You probably have been sick and tired of wondering why your toddler won’t nap during the day. You’re not alone as this is a problem all mommas out there can relate to! Check out some expert-approved tips to help you deal with this challenge.
As you know very well, naps play a significant role in improving your kid’s mood, a.k.a. minimizing crying sessions, whining, and tantrums.
Your child’s nap schedule makes up for whatever sleep your toddler lost during the night, thus playing a key role in your child’s brain development and helping improve their attention span.
But how exactly do you get your toddler to take nap time so they can benefit from all that?
You’ve sung all the lullabies you can remember, counted sheep from 1 to 1,000, and still, NOTHING is happening, and your toddler is still fighting naps. At least, not with your toddler, who, at this point, is still very much wide awake while you’re trying your best not to fall asleep.
Now before you give up all hope, let’s talk about why your toddler doesn’t want a nap. That way, you can think of what you can do to woo them into taking that afternoon nap time they so stubbornly refuse.
Let’s just hope it doesn’t involve you having to do cartwheels or anything superhuman. (wink)
The not-so-long list of WHYs behind your toddler's NOs
Toddlers can be extra complicated at times. One moment they’re really docile and just playing happily in their little corners. The next, they’re screaming their lungs out, crying over whatnots, and flat out refusing to take a nap. If your toddler’s nighttime sleep schedule has already been thrown off its track, it will also affect his/her daytime routines.
Thankfully, child development experts have done their research to enlighten us on nap times (and why your child doesn’t want to take that afternoon nap), so we don’t have to figure things out ourselves.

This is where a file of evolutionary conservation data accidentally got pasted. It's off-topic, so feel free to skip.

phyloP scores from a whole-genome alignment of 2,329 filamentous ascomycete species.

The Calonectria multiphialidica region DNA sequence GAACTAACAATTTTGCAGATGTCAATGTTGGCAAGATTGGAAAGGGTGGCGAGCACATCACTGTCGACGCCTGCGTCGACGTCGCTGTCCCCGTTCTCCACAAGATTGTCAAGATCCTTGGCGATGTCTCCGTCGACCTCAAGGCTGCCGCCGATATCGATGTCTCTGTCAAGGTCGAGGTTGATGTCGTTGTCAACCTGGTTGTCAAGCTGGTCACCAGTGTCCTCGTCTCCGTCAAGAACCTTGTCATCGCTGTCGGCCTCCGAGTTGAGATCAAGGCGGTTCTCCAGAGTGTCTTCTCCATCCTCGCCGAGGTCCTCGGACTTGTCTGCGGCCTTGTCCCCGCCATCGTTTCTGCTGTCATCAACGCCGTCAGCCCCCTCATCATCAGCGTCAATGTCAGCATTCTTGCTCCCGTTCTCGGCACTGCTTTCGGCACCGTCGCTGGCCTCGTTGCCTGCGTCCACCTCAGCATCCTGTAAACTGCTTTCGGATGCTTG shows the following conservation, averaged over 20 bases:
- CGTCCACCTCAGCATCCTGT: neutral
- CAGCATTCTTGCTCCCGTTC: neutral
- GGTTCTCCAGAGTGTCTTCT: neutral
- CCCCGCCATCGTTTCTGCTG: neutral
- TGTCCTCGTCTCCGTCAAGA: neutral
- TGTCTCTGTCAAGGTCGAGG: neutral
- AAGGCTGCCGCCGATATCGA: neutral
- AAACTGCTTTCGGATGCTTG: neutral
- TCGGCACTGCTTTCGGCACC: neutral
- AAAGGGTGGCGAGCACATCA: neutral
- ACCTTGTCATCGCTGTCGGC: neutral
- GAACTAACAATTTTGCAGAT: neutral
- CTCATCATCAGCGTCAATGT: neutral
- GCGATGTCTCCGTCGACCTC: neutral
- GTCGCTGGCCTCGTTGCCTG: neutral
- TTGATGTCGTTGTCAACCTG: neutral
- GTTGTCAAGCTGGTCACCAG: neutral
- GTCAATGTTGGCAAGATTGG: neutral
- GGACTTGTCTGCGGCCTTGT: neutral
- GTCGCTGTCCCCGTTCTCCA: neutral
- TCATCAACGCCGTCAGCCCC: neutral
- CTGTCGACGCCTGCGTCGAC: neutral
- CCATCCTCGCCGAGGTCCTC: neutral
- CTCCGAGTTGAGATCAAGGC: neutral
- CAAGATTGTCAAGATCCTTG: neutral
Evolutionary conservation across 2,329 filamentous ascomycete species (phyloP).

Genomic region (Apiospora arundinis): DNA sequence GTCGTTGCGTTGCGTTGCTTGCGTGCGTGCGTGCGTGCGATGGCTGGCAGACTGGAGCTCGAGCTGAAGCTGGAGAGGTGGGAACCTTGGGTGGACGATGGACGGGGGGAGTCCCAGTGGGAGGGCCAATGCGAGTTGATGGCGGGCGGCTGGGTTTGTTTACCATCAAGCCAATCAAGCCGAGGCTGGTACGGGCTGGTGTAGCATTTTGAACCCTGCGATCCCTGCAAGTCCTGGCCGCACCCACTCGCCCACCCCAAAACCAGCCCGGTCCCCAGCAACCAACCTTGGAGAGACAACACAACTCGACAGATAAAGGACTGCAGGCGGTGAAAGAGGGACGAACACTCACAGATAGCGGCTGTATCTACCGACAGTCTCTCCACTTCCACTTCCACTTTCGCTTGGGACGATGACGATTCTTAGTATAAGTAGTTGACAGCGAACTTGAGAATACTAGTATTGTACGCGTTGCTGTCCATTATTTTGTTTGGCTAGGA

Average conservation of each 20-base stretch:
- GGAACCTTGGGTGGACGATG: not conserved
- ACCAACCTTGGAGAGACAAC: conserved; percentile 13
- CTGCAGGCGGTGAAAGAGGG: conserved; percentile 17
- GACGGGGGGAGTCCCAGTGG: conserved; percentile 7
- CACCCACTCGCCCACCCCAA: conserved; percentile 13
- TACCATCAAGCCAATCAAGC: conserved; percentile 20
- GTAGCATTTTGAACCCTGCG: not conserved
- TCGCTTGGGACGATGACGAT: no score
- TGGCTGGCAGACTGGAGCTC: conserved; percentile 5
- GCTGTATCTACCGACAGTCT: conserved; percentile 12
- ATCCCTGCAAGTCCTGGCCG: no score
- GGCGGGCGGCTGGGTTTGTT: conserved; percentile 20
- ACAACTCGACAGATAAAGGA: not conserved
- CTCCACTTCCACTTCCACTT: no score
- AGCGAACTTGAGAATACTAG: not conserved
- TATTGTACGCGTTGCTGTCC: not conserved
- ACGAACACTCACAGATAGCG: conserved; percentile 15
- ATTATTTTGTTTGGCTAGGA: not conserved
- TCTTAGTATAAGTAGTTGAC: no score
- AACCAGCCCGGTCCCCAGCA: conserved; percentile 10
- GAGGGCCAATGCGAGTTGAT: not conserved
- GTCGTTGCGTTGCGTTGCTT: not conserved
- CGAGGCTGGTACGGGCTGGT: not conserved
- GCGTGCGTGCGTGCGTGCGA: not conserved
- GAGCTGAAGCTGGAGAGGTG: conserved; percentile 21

Here’s a list of the most common reasons why your toddler won’t nap:
- They’ve already outgrown their current toddler nap schedule
- Their current naptime isn’t compatible with your kid’s biological clock
- You’re not being consistent with their daily nap schedule
- They’re just too tired to take a nap
- They’ve grown dependent on a sleeping aid
- They’ve been sneaking micro-naps when you’re not watching
- They’re not feeling well enough to take a nap
Now that you already know the possible culprits behind your toddler’s behavior, let’s look at what you can do to address each possible issue.
Problem # 1: Your toddler has outgrown their current nap schedule
As your child grows older, their needs also change. For example, has your toddler started daycare? Has your toddler learned to crawl or eat solid food? These changes may seem unrelated to naptime, but they impact how much rest their bodies need.
What you can do: Be attentive to telltale signs that indicate your toddler is tired, and adjust your child’s naps schedule accordingly.
It would be difficult (almost impossible) to get a toddler to sleep when they feel like playing. You have to wait until they’re feeling sleepy before bringing them to take a nap.
Problem # 2: Your toddler's current naptime isn't compatible with their biological clock
Like grownups, toddlers are sensitive to factors that affect their biological clocks. For example, too much exposure to light can affect their desire to take a morning nap. Active playtime in a brightly lit area just before naptime can also keep your toddler from falling asleep.
Most children are more likely to fall asleep in a dimly lit room. A darkened bedroom is ideal for your toddler’s sleep environment in the evening hours, particularly in the summer months when natural light can cause problems.
What you can do: Make sure to set the mood for naptime at least half an hour before getting your child to take a nap.
Problem # 3: Your toddler's daily naptime isn't consistent
Humans are creatures of habit. That being said, if you’re not being consistent with your toddler’s nap schedule, you’re going to have an extra tough time getting them to sleep when you want them to.
What you can do: Make naptime a habit for your toddler. Encourage them to wake up at the same time each morning, go to bed at the same each night, and take a nap at the same time within the day. Doing that will help your child adjust to their nap schedules and not resist taking a nap.